Earlier this month the report from Scottish Natural Heritage, "Beavers in Scotland", was submitted to Scottish Government Ministers for consideration of its recommendations. The report summarizes over twenty years of work associated with the species, including the monitoring results from the reintroduction project at Knapdale in Argyll shire which has been in operation for five years. Of course the latter are not the only Beavers in Scotland as there is a free living population of around 150 animals along the River Tay, which has been monitored by the Tay Beaver Group.
Apparently SNH have provided Ministers with four options ranging from complete removal to widespread reintroduction of the species in Scotland. Submitted on the 12th June the final decision(s) are awaited. As might be imagined there are those who are jumping with joy at the prospect and those with more negative reactions. It goes with the territory so to speak! I certainly hope the outcome is supportive of the continuing presence of the animals, whether there are accompanying management aspects considered utterly necessary or not. Alongside attempts to maintain vulnerable populations of animals, e.g. Wildcat, work to re-establish previous members of our past fauna is an entirely laudable goal in my view, although we perhaps have to accept that there are various aspects of management that may have to be in place. Such animals have usually been lost due to habitat destruction or outright persecution based on irrational prejudice.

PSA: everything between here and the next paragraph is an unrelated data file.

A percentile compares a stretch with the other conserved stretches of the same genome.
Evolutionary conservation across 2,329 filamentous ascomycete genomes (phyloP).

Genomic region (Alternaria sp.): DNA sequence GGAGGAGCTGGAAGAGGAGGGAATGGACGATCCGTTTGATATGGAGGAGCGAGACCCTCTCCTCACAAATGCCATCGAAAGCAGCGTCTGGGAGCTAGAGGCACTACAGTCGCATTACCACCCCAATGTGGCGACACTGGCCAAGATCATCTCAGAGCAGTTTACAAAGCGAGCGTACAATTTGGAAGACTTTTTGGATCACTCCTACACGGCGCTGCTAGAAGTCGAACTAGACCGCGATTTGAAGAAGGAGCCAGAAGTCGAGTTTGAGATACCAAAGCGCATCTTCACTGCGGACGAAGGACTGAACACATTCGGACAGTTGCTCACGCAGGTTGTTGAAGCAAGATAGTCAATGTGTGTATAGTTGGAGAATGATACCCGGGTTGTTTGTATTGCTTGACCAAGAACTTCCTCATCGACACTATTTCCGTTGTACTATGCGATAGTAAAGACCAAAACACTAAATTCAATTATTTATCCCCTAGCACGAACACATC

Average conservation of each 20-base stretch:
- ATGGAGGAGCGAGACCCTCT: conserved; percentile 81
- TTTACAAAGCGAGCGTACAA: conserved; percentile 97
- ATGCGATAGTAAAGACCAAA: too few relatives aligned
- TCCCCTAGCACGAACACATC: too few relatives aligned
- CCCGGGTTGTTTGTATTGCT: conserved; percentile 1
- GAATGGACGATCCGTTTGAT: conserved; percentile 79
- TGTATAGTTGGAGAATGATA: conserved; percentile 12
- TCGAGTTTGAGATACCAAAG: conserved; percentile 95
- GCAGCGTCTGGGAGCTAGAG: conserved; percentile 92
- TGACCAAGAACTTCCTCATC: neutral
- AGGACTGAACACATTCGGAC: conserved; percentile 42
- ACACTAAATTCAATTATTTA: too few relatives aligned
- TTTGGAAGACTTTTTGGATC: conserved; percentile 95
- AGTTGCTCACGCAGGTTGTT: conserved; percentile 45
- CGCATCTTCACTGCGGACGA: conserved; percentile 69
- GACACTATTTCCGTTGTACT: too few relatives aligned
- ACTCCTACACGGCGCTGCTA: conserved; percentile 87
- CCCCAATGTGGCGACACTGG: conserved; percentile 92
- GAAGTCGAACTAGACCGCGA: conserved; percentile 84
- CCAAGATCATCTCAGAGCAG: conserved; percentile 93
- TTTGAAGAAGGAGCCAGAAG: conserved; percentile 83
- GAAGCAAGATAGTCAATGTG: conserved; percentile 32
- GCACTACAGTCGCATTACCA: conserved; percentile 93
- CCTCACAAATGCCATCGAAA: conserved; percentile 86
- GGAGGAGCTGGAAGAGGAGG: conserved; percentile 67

For those of you who would like to see the Beavers associated with the Knapdale project a series of walks are being held again this summer. On each Tuesday from the 30th June to 25th August and similarly on Thursdays up to the 27th August you can attend a guided walk, hear about the project and hopefully see a Beaver too. There's a need to book, but simply ring 01546-603346 and take a look at the website too ( www.scottishbeavers.org.uk )
The declared policy intentions of the Scottish Nationalists Party relating to land tenure in Scotland are also of parallel interest. Whilst such might be a long time coming, hopefully such a change would embody a little less of the "playing God" with our wildlife heritage in many areas than occurs at present, be it the eradication of mustelids, the "control" of Mountain Hares or the continuing persecution of birds of prey !! Perhaps the future is not so bleak after all.